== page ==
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  • Choose to visit, the sacred city of Anuradhapura The UNESCO heritage site was founded in the 3rd century BC with the arrival of Buddhist nun Sangamitta with a sapling of the Bo (fig) tree (tree of enlightenment) from India. The city that flourished as a political and religious capital for over 1300 years and abandoned in the late 900s to early 1000s has markings of a well planned out city. What remains of the City now are the ruins of Dagabos (Dome shaped religious buildings), monastic buildings and Pokunas (bathing ponds) that are of significant historical and architectural value.

    Predominantly an agricultural city in the dry zone, it is evident that the city was provided with water through complex irrigations systems in the ancient times. The lakes, canals and reservoirs built with advanced technical and engineering skills available at the time have lasted 1000s of years and most are still standing strong today.

Choose to Experience Anuradhapura

  • Eight Places of Veneration in Anuradhapura – Atamasthana

    • The Atamasthana are the eight places in Anuradhapura that Lord Buddha is considered to have visited during his three visits to Sri Lanka

      Jaya Sri Maha Bodhiya: is the sacred fig tree said to be a sapling of the Bo tree under which Lord Buddha attained Nirvana (enlightenment)

      Ruwanwelisaya: A stupa that is 55 m in height (shorter than when originally built) is considered to be an architectural master piece of King Dutugemunu

      Thuparamaya: Considered as the first dagaba built in Sri Lanka, is surrounded by 41 pillars that originally had numbered to 176. The Dagaba is also considered to contain the right collarbone of Lord Buddha.

      Lovamahapaya: Is also known as the Brazen palace as the roof was made of bronze tiles. The palace is believed to have had accommodated 1000 monks and attendants.

      Abhayagiri Dagaba: Tha largest of 5 major vihara's in Anuradhapura, Abhayagiri is 75 meters in height and said to have been built in 1st or 2nd century BC. The surrounding monastery is said to have accommodated 5000 monks.

      Jetavanarama: is a Stupa located in the Jetavana monastery. The surrounding monastery is said to have accommodated 3000 monks.

      Mirisaveti Stupa: Is built where the scepter of King Dutugemanu was kept while he went for a bath after defeating King Elara where it could not be moved upon his return.

      Lankarama: The stone pillars surrounding the Lankarama stupa indicates that there has been a house built encircling the stupa.
  • A tour in to the Pottuvil mangroves to enjoy a local fishing experience

    • Pottuvil lagoon offers visitors the unique experience of embarking on a fishing trip early in the morning. The trip down the lagoon through the mangroves is a beautiful sight to capture bird life, crocodiles and Elephants.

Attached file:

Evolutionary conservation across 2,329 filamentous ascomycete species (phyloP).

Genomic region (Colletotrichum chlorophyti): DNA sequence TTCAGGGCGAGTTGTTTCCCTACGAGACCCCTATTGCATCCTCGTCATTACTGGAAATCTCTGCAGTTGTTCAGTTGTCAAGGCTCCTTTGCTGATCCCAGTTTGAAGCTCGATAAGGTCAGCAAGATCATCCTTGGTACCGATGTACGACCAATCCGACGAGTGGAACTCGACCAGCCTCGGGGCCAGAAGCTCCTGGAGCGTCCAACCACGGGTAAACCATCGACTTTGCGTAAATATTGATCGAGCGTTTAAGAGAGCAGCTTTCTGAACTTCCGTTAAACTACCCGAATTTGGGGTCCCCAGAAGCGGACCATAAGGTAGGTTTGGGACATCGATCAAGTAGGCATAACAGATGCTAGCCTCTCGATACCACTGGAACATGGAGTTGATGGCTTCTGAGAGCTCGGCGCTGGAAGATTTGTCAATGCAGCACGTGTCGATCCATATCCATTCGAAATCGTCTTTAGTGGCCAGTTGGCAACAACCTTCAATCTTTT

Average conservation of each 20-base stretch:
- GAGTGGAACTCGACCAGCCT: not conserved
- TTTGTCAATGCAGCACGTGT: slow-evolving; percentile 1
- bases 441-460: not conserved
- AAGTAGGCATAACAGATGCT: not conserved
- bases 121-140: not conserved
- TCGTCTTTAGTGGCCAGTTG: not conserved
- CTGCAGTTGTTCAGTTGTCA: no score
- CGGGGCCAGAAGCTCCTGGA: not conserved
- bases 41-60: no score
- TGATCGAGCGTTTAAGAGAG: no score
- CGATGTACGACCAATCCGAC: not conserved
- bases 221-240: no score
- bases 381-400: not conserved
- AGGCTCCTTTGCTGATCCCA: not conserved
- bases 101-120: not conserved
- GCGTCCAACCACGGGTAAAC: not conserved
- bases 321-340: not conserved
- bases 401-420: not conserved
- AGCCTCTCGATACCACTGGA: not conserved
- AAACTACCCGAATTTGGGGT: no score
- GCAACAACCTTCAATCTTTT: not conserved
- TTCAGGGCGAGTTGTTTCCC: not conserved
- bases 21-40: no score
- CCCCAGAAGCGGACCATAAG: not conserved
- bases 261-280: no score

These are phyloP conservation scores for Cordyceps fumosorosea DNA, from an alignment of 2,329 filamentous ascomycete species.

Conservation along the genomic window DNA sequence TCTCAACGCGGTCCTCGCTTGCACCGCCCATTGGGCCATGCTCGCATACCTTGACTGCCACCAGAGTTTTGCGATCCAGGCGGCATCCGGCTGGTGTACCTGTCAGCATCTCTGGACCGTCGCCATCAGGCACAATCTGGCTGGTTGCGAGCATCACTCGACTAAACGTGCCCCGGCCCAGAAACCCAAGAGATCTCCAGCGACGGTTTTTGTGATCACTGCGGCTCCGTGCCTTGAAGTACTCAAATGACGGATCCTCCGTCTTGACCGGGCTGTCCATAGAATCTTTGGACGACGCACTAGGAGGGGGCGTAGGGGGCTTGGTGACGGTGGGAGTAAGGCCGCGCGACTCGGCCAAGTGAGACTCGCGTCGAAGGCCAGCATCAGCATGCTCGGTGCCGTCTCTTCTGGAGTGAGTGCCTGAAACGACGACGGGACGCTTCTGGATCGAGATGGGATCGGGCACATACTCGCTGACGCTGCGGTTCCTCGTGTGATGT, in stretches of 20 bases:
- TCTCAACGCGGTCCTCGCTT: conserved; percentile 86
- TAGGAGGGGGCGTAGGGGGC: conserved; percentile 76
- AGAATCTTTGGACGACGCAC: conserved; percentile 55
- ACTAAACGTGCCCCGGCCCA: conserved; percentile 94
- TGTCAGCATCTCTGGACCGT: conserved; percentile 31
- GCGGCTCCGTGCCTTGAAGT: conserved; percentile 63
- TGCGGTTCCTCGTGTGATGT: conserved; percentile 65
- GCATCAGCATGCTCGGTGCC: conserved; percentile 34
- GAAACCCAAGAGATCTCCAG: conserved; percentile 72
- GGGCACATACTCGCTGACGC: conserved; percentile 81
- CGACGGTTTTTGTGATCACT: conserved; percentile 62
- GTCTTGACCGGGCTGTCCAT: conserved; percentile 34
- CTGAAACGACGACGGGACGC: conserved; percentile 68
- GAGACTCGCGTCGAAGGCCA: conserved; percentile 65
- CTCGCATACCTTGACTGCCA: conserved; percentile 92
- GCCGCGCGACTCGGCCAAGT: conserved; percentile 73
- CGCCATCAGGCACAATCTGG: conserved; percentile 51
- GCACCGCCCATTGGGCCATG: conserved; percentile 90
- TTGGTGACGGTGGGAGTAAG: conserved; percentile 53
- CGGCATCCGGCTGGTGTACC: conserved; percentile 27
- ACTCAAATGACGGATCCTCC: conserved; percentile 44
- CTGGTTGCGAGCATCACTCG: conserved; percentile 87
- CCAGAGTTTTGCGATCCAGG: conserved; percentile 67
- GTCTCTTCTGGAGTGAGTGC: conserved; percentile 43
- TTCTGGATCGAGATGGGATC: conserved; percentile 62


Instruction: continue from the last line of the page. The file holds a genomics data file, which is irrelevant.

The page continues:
• Visit Ancient Museums and the Elephant Pond

    • Situated close to Lankarama, the Eth pokuna (Elephant pond) is an ancient man made pond that is 159 meters long, 52.7 meters wide and 9.5 meters deep. The pond has been supplied water from the Periyamkulama tank through a network of underground canals. The holding capacity of the pond is said to be 75,000 cubic meters of water.

      The museums in the vicinity, Anuradhapura and Abhayagiriya museums contain exhibits of cultural and historical value, Buddha statues, inscriptions, coins and other antiquities including squatting plates, jewelry, pottery and religious sculpture from various archeological sites.
  • A visit to the Kumana Bird Sanctuary and Kudimbigala

    • The Kumana Bird Sanctuary covering over 18,000 hectares of land is an extension of the Yala National Park. The swamp lakes of Kumana attract a variety of water birds and other resident and migratory birds as well as Deer, Elephants and other wild life. The best times to get a glimpse of these rare birds and wild life are early in the mornings or late afternoons.

      On the way to Kumana, one could stop by Kudimbigala – an ancient hermitage. The climb up the rock could be an "uphill" task which is worth the view once you reach to the top. The scenery and the flora and fauna of the jungle as well as the meditation caves that surround the Stupa are well worth a visit.
  • Visit other sites of archeological, architectural, historical and cultural value

    • The entire city of Anuradhapura is of archeological, architectural, historical and cultural value. Some sites are not to be missed and others are "bonuses" as you will invariably drive by unknown sculptures, random pillars that will catch the eye of the experiential traveller. Isurumuniya, rock temple with an "attached" pool and intricate carvings and sculptures; the neighboring 40 acre pleasure garden used by the ancient Sri Lankan Royals known as Ranmusu Uyana containing bathing ponds with sophisticated hydraulic systems; Samadhi statue – the Buddha statue carved in Granite located at the Mahamewna park; and the twin bathing ponds known as Kuttam Pokuna - considered to be one of the significant achievements in hydrological engineering and outstanding architectural and artistic productions are some of the "must sees".
  • Make an excursion to Mihintale Rock and Temple

    • Mihintale Rock is believed to be the meeting point between Mahinda Thera who came to Sri Lanka from India and the ruling King Devanampiyatissa, where the former preached the doctrine of Buddhism to all present. At the foot of the hill are the ruins of a hospital including a medical bath, stone inscriptions and urns. The cave where Arahat Mahinda resided, the kaludiya pokuna – a famous pond, and the ruins of a courtyard and refectory can all be seen on the way up the 1000 ft tall hill.